Just as Annie once sang, "The sun will come out tomorrow," the snowy winter is now behind us and the sunshine of warmer days are here. So, just as we are putting away our shovel, we should also be bringing out the sunscreen.

Recently, JAMA Dermatology published two studies concerning sun safety especially as it applies to high school students. The first study addressed concerns about tanning beds, which luckily, show that rates of use are now decreasing among high school students. Among high school students in the United States, the prevalence of indoor tanning decreased from 15.6 in 2009 to 7.3 percent in 2015. While the rate went down from 37.4 percent to 15.2 during this time period for white female teens, researchers pointed out the practice remains more commonplace in this group.

The second study addressed the question about how are we teaching our children about sun safety itself.  Unfortunately,  sun safety is not being taught very often in school, especially in relation to high-school students, according to 2014 data.  Furthermore, it shows that only about 58 percent of teachers allow for adequate time for students to apply sunscreen at school and only about 13 percent of schools made sunscreen available to students.

So what should we do?  Based on recommendations from the American Academy of Dermatology, we should wear sunscreen everyday that we are outside.  Even on a cloudy day, up to 80 percent of the sun's harmful ways still can affect your skin.  This means that children should be wearing sunscreen when they go outside.  Also, sunscreen should be applied at least every two hours and should be applied 15 minutes prior to going outside. Therefore, if you were to just apply sunscreen prior to school and outside activities occur at noon, the sunscreen would have already lost some of its effectiveness.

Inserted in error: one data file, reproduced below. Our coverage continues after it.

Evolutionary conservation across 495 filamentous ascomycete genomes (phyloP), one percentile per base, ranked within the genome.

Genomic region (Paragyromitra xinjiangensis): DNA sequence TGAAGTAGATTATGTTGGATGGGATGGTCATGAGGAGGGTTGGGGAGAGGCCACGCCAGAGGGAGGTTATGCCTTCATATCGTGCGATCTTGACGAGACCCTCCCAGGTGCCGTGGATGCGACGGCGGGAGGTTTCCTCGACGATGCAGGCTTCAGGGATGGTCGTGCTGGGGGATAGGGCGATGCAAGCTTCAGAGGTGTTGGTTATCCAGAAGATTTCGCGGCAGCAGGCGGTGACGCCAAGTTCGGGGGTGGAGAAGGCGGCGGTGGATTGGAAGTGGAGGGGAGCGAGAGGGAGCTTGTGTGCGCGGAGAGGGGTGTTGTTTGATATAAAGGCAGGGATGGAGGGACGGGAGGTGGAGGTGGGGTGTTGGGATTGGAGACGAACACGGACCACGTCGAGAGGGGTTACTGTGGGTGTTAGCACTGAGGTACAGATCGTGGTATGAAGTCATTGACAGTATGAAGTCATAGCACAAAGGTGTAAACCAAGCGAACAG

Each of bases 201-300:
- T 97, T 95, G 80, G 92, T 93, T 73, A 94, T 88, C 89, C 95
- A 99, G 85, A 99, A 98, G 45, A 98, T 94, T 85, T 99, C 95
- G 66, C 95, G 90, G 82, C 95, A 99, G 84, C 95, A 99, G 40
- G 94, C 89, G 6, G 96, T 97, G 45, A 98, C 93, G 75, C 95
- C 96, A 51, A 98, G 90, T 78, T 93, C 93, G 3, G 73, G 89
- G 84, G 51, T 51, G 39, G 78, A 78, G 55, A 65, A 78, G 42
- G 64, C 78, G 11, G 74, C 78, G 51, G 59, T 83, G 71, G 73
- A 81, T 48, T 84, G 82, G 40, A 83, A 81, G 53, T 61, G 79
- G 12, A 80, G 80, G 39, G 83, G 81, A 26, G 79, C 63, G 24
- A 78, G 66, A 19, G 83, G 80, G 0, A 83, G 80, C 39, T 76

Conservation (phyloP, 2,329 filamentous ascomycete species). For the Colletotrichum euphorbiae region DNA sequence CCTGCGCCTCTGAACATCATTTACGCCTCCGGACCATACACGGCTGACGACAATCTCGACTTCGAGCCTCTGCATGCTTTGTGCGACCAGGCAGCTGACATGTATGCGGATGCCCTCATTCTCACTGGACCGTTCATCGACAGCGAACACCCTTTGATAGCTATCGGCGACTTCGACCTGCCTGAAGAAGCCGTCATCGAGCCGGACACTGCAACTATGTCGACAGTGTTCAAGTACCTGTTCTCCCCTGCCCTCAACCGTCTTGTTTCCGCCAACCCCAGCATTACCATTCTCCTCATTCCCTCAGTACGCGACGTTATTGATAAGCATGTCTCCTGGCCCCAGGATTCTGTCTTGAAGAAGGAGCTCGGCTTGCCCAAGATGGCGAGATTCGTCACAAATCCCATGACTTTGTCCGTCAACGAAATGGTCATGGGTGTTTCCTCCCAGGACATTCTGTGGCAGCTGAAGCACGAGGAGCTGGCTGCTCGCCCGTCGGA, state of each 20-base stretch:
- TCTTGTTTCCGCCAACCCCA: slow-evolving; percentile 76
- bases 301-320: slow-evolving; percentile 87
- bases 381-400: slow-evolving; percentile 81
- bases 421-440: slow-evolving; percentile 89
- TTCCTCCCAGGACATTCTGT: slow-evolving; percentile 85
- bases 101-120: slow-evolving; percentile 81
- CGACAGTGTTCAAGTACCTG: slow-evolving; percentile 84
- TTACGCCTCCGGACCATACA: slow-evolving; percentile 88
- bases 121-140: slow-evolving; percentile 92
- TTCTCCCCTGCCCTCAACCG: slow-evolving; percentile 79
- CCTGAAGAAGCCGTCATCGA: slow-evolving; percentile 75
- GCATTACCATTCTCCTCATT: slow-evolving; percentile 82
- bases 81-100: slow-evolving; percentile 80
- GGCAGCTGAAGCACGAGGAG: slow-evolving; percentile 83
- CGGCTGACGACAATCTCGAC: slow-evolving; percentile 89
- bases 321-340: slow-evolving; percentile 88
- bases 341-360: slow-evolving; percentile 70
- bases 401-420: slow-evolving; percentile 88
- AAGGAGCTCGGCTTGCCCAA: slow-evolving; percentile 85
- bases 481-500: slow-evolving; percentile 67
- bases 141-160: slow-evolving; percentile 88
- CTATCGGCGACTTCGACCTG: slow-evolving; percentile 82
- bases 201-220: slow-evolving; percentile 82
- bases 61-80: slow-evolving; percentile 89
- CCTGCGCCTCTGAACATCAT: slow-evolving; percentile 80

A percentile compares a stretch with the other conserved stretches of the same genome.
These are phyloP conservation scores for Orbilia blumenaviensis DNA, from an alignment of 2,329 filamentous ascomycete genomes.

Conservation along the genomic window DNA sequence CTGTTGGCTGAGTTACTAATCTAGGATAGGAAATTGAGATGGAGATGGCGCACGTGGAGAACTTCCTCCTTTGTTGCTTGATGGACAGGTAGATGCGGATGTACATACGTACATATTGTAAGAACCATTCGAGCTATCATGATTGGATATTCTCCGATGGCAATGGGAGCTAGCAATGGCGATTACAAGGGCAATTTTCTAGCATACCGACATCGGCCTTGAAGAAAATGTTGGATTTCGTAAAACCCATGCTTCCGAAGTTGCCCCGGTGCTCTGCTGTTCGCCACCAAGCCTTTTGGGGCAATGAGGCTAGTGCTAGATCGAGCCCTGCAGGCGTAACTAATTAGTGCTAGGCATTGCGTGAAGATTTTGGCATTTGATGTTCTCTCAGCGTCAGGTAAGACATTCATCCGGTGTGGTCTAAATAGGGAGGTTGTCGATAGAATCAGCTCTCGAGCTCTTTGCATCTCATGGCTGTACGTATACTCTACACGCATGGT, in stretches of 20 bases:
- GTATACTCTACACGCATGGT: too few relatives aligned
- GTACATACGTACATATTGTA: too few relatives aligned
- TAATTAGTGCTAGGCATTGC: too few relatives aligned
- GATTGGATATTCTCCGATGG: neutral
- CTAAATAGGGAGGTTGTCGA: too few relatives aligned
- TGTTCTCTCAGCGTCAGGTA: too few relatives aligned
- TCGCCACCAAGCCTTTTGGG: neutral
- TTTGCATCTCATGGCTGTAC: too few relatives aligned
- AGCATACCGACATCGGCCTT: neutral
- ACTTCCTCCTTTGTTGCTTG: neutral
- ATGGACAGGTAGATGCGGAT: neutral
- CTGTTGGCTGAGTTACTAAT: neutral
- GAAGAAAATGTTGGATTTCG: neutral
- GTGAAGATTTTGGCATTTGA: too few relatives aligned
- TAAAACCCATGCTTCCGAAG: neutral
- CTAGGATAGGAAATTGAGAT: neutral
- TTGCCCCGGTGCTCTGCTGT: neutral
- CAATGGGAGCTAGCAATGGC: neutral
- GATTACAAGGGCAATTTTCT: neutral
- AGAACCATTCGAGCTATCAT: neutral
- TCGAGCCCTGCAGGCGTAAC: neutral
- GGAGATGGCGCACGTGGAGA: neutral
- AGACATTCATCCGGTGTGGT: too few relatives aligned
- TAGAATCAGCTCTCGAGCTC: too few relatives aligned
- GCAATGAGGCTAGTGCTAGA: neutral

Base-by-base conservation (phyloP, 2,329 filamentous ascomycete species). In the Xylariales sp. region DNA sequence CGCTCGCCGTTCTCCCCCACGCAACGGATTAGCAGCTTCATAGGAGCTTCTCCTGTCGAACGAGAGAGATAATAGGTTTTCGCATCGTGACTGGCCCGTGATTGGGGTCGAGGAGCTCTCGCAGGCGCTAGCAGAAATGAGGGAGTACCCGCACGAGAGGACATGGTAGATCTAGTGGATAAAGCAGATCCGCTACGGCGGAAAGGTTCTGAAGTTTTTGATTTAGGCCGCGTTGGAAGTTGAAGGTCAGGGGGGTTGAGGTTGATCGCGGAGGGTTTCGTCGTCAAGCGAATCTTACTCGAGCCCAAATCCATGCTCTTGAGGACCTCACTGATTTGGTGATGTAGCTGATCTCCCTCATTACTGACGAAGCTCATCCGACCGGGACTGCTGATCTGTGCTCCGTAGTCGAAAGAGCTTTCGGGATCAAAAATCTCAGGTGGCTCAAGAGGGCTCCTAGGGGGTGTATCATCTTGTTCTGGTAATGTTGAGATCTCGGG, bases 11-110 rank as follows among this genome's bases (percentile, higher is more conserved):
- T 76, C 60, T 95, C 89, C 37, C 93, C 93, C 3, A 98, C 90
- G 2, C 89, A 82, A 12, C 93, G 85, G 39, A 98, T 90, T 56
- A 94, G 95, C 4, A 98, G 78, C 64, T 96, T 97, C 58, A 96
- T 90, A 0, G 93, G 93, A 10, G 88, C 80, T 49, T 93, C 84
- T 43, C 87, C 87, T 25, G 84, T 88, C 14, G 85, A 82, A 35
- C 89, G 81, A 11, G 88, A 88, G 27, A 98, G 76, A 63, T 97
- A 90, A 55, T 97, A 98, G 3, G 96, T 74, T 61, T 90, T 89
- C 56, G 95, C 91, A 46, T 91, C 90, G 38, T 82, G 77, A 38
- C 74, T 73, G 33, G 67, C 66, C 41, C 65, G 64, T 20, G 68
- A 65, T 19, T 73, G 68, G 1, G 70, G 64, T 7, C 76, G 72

With this in mind, the first step in improving this situation is to speak up. Discuss these issues with your children's school administrator and hopefully a solution can be found to increase education, time, and availability of sun protection in school.  Who knows, this could even get the ball rolling for possible sunscreen donations for the classroom.

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